Lay in the back of the coat from the edge of the 
cloth one 12th from 3 to 4 ; one r2th from 5 to 4 ; 
one eighth at 4 sweeps the bottom of capes : at 5 
neck of coat ; at 6 neck of cape. This rule is sure 
to fit in ail cases. 


In measuring a lady you will commence at the 
back of the neck, at the joint where the neck and 
shoulder are connected ; then down the back the 
length of the waist; from thence to the floor; then, 
from the place of beginning, measure across the 
shoulders to the centre of the breast ; from thence 
to the bottom of the breast ; from thence to the length 
of the body of the habit below the breast ; then 
down to the floor ; then round the waist and breast. 
The waist measure is divided the same as that of the 
coat, and the garment laid out by it instead of the 
breast measure. 


In cutting the back, (See Diagram A C) from I 
to 2 one eighth ; from 1 to 3 one half; from 3 to 4 
one half lacking one 24th ; from 4 to 5 one eighth ; 
from 6 to 7 one eighth. 

FORE PART — (Figure A B.) 

From 1 to 2 one sixth and one 32d ; from 1 to 3 
one half; from 3 to 4 one fourth lacking one 32d ; 
from 4 to 5 one eighth ; from 5 to 6 one eighth ; from 
4 to 8 one fourth ; at 8 you place the seam of the 
sleeve ; at 5 sweeps the bottom of the scye ; from 2 
to 7 one eighth ; from 1 to 9 the waist measure ; from 
9 to 16 do. ; from 16 to 26 do. ; from 1 to 26 do. ; 
from 9 to 10 one 32d — this point sweeps the neck ; 
from 9 to 11 one fourth; from 11 to 12 one I2th; 
from 10 to 13 one fourth ; from 15 to 14 one 24th ; 
from 16 to 17 one third; from 17 to 18 one 24th; 
from 19 to 17 one 24th : from 17 to 20 one sixth. 
23, 21. and 24, are swept from 12- by the length of 
the measure that is taken at the centre and bottom 
of the breast, and the length of the body by taking 
off the width of the back. The sleeve is represent- 
ed by figure AD: A F and A E, the skirts of a ri- 
ding habit : A G, the collar. This rule is for a lady 
measuring 8 inches more round the breast than the 
waist. If the measure round the breast be greater 
or less than the above, then you take out more or 
less between IS and 19, as the case may be. The 
breast measure is used to get the distance across the 
breast, which is at 14 — therefore from 15 to 14 it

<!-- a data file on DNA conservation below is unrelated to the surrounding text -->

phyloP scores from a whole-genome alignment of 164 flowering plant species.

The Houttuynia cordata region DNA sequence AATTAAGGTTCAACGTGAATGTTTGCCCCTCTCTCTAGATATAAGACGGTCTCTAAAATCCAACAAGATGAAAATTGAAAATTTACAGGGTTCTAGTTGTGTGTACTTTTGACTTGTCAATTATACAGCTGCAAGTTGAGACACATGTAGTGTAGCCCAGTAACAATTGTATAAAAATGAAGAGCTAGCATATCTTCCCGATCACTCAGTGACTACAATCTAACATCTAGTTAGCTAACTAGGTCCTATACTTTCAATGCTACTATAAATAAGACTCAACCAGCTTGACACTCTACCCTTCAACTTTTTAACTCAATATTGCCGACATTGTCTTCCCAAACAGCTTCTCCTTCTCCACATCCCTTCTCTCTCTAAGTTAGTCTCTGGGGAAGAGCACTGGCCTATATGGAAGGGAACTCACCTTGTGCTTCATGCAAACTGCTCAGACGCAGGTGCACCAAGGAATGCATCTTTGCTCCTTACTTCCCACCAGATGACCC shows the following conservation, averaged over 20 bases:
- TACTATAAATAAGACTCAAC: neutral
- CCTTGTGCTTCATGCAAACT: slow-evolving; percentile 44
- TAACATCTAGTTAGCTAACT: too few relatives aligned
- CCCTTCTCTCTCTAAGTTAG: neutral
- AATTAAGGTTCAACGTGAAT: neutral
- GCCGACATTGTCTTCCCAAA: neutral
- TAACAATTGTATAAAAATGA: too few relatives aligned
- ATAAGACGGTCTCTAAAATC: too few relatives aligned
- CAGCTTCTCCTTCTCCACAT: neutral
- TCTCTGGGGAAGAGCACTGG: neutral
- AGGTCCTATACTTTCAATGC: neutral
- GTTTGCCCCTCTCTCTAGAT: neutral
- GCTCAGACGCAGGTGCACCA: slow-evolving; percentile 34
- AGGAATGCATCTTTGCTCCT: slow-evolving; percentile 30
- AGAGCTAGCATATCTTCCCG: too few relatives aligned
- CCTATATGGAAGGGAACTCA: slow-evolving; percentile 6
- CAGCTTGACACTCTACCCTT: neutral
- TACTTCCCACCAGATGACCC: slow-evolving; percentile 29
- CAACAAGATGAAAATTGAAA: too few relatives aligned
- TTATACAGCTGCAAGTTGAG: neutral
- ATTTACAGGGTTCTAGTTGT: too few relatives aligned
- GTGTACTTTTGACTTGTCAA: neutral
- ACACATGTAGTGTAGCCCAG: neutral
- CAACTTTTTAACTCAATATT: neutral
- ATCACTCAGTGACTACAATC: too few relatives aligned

will vary according to the size of the breast. 



Colours agreeable to taste. Velvet Collars, short 
and broad ; the fall-down to lay quite flat on the stand- 
up, and to come to the seam — the collar pattern 
marked E on the Sheet of Rules. The lapelles ve- 
ry long; the shape is represented on Sheet of Rules 
by A ; they are made very long, and to turn nearly 
to the bottom. Six buttons at front, and six holes in 
lapelles ; buttons, fine wove to match, except blue, 
which are plain gilt. The skirts Ions: and broad, and 
to hang full at bottom ; side edges in the pleats ; 
cross flaps rather broad, as represented by B. Sleeves 
cut full upwards, and small from elbow to wrist, and 
gathered on the shoulders, so as to raise without wad- 
ding. Depth of cuff", 2 J^-4 inches when made up ; a 
short opening is left above the cuff*; one button on 
the cuff*, and one on the sleeve ; the corner of the 
cuff* cut off* diagonally as represented by figure I. 
The breast is not cut very full ; stout canvass to be 
put to the forepart ; the side seams are cut much on 
the curve, so as to give a narrow appearance at the 
small of the waist, and to spring a little at the bottom 
of the waist; the lapelles are cut to correspond in 
length with that of the waist behind ; the hip buttons 


are placed a distance of 1-4 of the breast measure 
apart — raw edges. 


Made with step collars ; represented on Rule Sheet 
by J ; collar represented by K ; bound by narrow 
galloon to match ; seven buttons in front ; made ve- 
ry long, and come to a point in front, and slope over 
the hips. Covered buttons generally used of the 
same cloth. 


Cut to fit tight from the knee to the ancle, and full 
in the thigh, with 3 buttons at bottom; the fall-down 
is cut diagonally ; width at top — 2 inches from the 
seam, three and three fourth inches at bottom ; nar-